Why wouldn’t my long legs keep up? Then I noticed RF’s secret: for each of my strides, she was taking three to four! I tried taking longer strides to keep up. But the trail was so bumpy with jutting rocks at times that stutter-steps were all I could manage. I managed to catch up with her when she stumbled on some slippery parts of the trail.

At one point we were passing through a grove of trees that sheltered us with an amazing canopy of leaves and vines. RF must have seen me eyeballing them as we were passing because she blurted out, “Don’t touch the poison oak!” (so that’s what those vines were). So I streamlined my 6′ 4″ bod by tucking my arms in tight to my sides with my forearms out in front of me like a downhill skier in a tuck. I had a run-in with poison oak and poison ivy as a kid and I didn’t want to repeat that miserable experience.

But I wish she’d said something about the spiders because I would’ve ducked, too – I was clotheslined by half-a-dozen of their sticky webs stringing between the trees. Yuck. (In all fairness RF probably didn’t notice because she walked right under them. Lucky her.)

About two-and-a-half hours later the car was in sight and our stomachs were grumbling. (I couldn’t help mention to RF that I counted all nine of her “stumbles”. Actually, they were more like trips. But of course, the dirt was rising to meet her step before she’d had a chance to lift her foot out of the way. And dirt being dirt, it was difficult to see the protrusions rising up underneath it.) We had a good laugh and headed out to find food.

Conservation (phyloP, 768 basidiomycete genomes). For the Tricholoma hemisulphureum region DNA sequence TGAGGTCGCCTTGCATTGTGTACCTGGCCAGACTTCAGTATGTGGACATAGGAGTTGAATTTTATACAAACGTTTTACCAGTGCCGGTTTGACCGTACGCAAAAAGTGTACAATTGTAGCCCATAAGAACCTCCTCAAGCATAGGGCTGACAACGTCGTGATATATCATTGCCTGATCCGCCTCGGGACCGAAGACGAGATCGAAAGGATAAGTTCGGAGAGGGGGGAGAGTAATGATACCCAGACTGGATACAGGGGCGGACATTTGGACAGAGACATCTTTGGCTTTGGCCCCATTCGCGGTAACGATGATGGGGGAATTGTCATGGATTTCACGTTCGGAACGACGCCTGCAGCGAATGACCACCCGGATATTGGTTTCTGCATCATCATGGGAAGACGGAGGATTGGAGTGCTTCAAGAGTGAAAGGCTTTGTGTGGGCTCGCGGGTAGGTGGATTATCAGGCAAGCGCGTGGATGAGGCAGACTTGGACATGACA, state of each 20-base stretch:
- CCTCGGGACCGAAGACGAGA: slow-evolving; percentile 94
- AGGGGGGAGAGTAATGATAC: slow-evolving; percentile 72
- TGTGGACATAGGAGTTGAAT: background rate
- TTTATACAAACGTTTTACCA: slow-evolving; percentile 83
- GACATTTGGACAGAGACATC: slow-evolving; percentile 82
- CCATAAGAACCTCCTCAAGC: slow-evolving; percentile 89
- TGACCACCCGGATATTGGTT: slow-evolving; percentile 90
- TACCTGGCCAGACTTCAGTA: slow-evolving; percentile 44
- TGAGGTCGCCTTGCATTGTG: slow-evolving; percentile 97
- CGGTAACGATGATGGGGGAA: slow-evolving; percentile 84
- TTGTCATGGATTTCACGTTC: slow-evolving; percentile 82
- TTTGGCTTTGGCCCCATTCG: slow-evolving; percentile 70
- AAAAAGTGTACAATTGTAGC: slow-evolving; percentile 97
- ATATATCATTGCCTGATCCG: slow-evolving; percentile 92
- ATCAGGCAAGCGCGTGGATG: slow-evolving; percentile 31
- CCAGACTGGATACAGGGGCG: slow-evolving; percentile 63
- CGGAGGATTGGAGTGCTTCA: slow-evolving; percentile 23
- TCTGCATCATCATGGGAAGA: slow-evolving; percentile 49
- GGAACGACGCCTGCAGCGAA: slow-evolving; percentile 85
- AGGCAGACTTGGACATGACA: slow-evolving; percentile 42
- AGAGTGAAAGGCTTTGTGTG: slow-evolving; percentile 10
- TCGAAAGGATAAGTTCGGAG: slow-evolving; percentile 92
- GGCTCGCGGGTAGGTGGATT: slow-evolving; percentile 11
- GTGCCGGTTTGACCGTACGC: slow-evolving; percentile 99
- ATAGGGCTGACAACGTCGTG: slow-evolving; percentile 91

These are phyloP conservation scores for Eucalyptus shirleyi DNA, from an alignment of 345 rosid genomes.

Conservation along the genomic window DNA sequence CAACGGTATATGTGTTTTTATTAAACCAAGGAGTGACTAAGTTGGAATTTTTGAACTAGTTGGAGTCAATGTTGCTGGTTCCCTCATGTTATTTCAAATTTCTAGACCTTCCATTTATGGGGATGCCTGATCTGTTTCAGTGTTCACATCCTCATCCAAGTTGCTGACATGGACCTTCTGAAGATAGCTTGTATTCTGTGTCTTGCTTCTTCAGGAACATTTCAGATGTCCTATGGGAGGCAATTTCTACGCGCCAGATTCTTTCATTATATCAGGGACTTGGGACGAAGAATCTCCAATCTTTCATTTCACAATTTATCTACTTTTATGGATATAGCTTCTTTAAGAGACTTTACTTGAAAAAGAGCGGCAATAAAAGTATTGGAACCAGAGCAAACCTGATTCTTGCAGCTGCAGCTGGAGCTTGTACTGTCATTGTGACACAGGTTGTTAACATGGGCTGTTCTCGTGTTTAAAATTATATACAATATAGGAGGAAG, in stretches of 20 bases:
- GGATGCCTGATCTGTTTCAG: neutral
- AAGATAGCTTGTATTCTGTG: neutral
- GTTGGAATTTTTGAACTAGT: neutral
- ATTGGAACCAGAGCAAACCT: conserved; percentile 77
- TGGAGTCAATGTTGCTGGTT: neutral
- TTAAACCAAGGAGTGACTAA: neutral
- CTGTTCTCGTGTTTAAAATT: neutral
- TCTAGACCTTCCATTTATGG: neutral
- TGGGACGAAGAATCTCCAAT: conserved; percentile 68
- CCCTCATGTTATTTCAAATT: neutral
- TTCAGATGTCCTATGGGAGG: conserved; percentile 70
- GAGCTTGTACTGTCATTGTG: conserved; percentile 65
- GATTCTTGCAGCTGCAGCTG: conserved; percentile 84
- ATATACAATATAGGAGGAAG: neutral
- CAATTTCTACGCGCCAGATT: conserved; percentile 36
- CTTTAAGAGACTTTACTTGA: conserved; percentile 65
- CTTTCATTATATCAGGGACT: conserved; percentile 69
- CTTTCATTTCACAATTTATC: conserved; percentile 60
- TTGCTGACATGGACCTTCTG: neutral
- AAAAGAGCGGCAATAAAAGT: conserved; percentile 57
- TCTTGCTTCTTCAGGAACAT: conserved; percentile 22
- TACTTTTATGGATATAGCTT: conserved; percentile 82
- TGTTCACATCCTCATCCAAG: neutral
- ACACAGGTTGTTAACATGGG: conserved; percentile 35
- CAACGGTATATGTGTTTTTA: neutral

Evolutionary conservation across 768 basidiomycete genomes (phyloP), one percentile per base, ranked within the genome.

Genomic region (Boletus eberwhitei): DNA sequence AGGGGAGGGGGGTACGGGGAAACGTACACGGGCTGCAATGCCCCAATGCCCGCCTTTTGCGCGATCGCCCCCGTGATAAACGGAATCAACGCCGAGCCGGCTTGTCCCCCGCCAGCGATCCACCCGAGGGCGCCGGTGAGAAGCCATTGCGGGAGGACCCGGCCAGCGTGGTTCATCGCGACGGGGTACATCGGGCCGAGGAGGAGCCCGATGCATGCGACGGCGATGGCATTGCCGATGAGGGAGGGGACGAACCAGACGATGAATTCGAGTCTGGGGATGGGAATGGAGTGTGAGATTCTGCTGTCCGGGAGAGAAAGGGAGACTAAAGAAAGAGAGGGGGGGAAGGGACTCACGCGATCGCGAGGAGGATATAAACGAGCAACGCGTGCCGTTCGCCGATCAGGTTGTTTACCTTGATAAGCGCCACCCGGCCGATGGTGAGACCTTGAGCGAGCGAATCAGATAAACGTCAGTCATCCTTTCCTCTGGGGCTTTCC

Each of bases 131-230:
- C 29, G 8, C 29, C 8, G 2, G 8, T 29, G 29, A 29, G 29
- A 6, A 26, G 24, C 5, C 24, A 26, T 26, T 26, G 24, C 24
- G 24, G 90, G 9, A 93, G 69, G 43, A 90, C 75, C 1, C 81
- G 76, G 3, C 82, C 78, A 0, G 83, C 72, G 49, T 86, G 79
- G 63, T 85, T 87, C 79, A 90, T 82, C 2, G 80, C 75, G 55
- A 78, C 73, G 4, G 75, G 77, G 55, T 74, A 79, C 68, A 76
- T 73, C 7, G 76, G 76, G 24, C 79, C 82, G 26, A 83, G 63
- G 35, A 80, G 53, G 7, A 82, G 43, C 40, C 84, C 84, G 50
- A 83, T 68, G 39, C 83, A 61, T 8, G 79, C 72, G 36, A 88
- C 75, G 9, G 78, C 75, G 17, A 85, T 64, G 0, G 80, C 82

Ten minutes later we were dining alfresco, both of us in our still sweaty clothes. The puppy was lying under RF’s chair sharing his doe eyes with the couple sitting across from us. I guess that’s part of what makes puppies such great ice breakers. So as you’d expect we all started talking. First about RF’s puppy. Then about other dogs and how to train them. Then about what we each do. RF is a hair stylist. The woman is a horse trainer. Her date is a software engineer. In the midst of our conversation, RF adds that I’m the guy who wrote DOS for Dummies. “No,” I said. “I created the For Dummies® book concept.

I was now acutely aware that my Dummy Zero™ patch was emblazoned on my chest. So I launched into the For Dummies® story. I tend to talk with my hands and talk fast when I get excited. So my hands were blazing circle eight’s with all ten fingers spread out like I was palming a basketball. And my story was revving full-throttle from my mouth. No way a lip reader could ever keep up with that rush!

After we all said our goodbyes, I reflected on the For Dummies® conversation I just had. Then I thought about an earlier post I had made here about having a crunchy day, asking myself if I made sense. It reminded me of my dad who told me that for any venture you need to ask yourself four simple questions:

Is it believable?
Is it doable?
Is it achievable?
Does it make sense?

The answer to all these questions needs to be “Yes!”. The last question is the kicker. Case in point: I was asked to provide marketing consultation to a property management company. They wanted to expand their offerings to include tax preparation services for their wealthy property owner clients. Seemed interesting at first glance. But then I took one look at their existing skill sets, their core business resources, and their timeline (it was March) and it was a no-brainer, no-go to me. But not to them. They weren’t happy that I passed on the project. But last I heard their idea didn’t go anywhere.

“Does it make sense?” is the overarching question you need to ask about yourself and your venture within the context of where you are now and where you want to go. In fact, all these questions worked for my first Mt. Woodson hike, right? Others had done it successfully. I didn’t need any special equipment or training (okay, maybe some decent shoes for the first climb), and it took only a few hours out of the end of the day!